A look ahead at steam in 2019

Posted by Jim Wrinn
on Saturday, December 15, 2018

It’s starting to be the time of the year when we reflect on the year past and what went well and what went off the tracks. For the railway preservation community, there were many strides forward. My friend Aaron Isaacs, the editor online magazine for the industry trade group Heritage Rail Alliance, reminds me that more than 60 projects were completed in the tourist railroad and railway museum field. That’s a lot of new metal, new paint, a lot of muscle, and a lot of bucks.

 There were, as always, a few things I’d like to forget about the year that is rapidly drawing to a close: The wildfires that shut down for weeks one of the nation’s best and most popular tourist railroads, the Durango & Silverton. The eviction of the Indiana Transportation Museum from its long-term home, and even worse, it appears to have been a self-inflicted wound that didn’t have to happen. The dearth of mainline steam after Amtrak refused to run chartered trains that kept way too many 4-8-4s cold. Those top my list.

 But, just as it’s been all my life, every time one door in railroad preservation closes or shuts, another opens. As I look forward to 2019, I anticipate the following good things:

 1. The 150th anniversary of the first transcontinental railroad at Promontory Summit, Utah, on May 10. Let’s hope it’s a big successful party. If it is, it can only help to spread the word about railroad history and preservation to a larger population.

 2. The restoration and operation of Union Pacific Big Boy No. 4014. Let’s not forget UP 4-8-4 No. 844, which will also be part of UP’s contribution to the celebration of the Golden Spike in May. As for the Big Boy, anticipation is high for one of the biggest and most powerful locomotives ever built. None has run since 1959. It was always said it couldn’t be done. Need we hype it more?

 3. The completion (finally) of Western Maryland Scenic Railroad’s Chesapeake & Ohio 2-6-6-2 No. 1309, a Mallet that will be running on a 17-mile mountain railroad often. This will be a showcase of articulated power at its best. This project needs funds to wrap it up, so to help visit https://www.flipcause.com/widget/give_now/MTk2MDk=

 4. Skookum, the 2-4-4-2 that refuses to die. It’s back in steam after 63 years. It’s an incredible story of survival, and there’s not another locomotive like it. Join us March 14-15 for a final Oregon photo charter with Skookum by calling 503-842-7972. Then look for Skookum in a new California home.

 5. A Climax at Cass and rebuilt track between Cass, W.Va., and Durbin. I’ve been a fan of the geared locomotive paradise since 1975. They have big Shays, they have a Heisler, and now, for the first time in more than 55 years of history as a state park and now a private enterprise, the Cass folks will have an operating Climax. And, they’ll be adding trackage back between Cass and Durbin along the Greenbrier River, a route that hasn’t been available since 1985 floods washed away the former Chesapeake & Ohio tracks.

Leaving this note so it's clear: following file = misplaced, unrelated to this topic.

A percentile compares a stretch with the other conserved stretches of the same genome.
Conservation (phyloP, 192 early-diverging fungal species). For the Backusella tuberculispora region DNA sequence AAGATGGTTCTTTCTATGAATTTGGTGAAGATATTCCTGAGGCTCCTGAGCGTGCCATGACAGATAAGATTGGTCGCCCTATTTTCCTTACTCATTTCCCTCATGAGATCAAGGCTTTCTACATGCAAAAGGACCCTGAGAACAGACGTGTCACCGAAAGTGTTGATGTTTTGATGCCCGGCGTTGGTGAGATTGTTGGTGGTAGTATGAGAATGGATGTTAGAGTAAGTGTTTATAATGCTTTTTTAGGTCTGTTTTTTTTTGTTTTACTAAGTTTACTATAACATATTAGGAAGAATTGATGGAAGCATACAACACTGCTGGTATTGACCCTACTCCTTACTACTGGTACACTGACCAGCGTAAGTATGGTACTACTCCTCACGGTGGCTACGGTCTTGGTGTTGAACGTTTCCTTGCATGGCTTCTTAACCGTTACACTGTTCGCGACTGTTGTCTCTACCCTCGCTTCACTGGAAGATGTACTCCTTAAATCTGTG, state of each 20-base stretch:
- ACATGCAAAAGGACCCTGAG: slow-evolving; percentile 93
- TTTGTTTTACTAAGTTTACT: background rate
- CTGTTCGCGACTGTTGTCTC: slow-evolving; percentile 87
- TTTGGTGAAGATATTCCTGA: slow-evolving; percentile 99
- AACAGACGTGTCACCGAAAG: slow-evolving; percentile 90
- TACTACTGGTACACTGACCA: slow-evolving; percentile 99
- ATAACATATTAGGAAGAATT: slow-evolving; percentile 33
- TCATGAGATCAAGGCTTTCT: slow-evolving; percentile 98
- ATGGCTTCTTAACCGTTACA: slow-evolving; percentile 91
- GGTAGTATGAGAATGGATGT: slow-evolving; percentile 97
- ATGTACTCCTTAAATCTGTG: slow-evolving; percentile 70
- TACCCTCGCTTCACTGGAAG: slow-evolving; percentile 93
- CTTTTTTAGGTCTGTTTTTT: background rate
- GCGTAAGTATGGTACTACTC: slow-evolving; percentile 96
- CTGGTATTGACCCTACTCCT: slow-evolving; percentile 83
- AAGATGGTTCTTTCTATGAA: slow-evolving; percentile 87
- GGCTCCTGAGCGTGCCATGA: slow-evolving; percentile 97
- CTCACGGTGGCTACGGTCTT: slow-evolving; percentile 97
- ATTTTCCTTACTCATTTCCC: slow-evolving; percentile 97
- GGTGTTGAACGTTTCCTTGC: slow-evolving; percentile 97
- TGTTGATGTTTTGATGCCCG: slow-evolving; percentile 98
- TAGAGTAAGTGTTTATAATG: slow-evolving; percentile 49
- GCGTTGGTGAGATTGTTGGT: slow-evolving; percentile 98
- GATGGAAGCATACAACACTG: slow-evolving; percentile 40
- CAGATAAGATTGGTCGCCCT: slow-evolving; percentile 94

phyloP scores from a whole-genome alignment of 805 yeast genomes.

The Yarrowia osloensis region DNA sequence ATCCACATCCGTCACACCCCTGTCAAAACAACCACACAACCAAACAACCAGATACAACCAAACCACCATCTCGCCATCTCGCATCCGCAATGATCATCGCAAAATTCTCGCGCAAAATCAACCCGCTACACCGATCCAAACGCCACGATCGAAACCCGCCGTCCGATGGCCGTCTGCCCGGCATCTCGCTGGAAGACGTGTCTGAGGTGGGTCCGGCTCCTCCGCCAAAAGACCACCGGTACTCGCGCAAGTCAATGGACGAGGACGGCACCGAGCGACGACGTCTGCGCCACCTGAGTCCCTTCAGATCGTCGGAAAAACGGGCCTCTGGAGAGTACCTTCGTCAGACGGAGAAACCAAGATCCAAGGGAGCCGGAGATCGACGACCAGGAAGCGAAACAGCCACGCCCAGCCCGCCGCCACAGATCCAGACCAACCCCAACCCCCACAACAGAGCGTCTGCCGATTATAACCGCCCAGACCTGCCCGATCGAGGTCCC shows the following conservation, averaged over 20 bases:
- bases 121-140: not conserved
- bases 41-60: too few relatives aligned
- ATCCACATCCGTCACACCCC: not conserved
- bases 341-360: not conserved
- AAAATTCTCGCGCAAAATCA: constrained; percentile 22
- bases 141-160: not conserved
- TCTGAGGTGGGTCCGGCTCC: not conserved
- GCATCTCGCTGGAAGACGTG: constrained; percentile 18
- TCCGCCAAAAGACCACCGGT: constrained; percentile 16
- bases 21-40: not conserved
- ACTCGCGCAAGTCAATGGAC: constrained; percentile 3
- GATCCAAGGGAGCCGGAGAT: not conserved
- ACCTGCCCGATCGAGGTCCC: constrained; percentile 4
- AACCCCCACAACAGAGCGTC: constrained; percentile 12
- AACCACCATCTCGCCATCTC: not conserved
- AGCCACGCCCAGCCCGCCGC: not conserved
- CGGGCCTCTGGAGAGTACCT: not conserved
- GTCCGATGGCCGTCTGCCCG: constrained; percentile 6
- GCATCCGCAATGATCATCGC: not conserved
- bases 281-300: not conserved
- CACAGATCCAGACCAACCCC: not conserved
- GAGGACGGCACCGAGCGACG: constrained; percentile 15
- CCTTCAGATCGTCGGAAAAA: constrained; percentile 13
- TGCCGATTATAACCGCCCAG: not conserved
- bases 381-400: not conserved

6. An Iowa Interstate QJ in steam. It happened last summer, and it’s set to happen again this coming June. Iowa Interstate will run one of its Chinese-built 2-10-2s on short trips to benefit local emergency response providers in the Des Moines area. One date is set, and another is expected to be announced later. The 2018 trips were the sleeper events of the year and featured open window coaches and 40 mph running on short frequent trips that allowed participants to both ride and photograph; the 2019 encore should not be missed.

 7. At least two big main line steam locomotives will be running. We’re already hearing about surprising developments for one locomotive that will put it back on a Class I main line. Another we’re familiar with is poised to visit regionals. The news can only get better from here.

 8. Nashville, Chattanooga & St. Louis 4-8-4 No. 576’s move to restoration. A fixture in Nashville’s Centennial Park since 1953, this modern engine once it is restored will run on a well maintained shortline (Nashville & Eastern) that’s already home to a commuter train operation. It departs the park on Jan. 13.

 9. Narrow gauge dreams come true: • Rio Grande No. 168 restored. The 4-6-0 will show what pre-1900 steam was like on the San Juan extension that is today’s Cumbres & Toltec Scenic. It’s not due out until late in the year, so I may add this to my 2020 list next December. •  Southern Pacific 4-6-0 No. 18’s visit to Durango & Silverton. The Slim Princess gets her Rocky Mountain High showing D&S crews what oil firing is all about before returning to her California home. Our thanks to the No. 18’s guardians, the Carson & Colorado folks, who rebuilt her, and the D&S for hosting the engine. • Rio Grande Southern back at Colorado Railroad Museum from its long,long overhaul.

The year 2019 already sounds like a great one for railway preservation and steam enthusiasts in particular. I’m ready for it. A reminder: Not every railroad or locomotive that has run before will continue to run in the future so enjoy these fine old locomotives other railroad experiences as they happen. You never know if they'll be there in the future. No regrets! Take care, and I hope I will see you on board or trackside.

 

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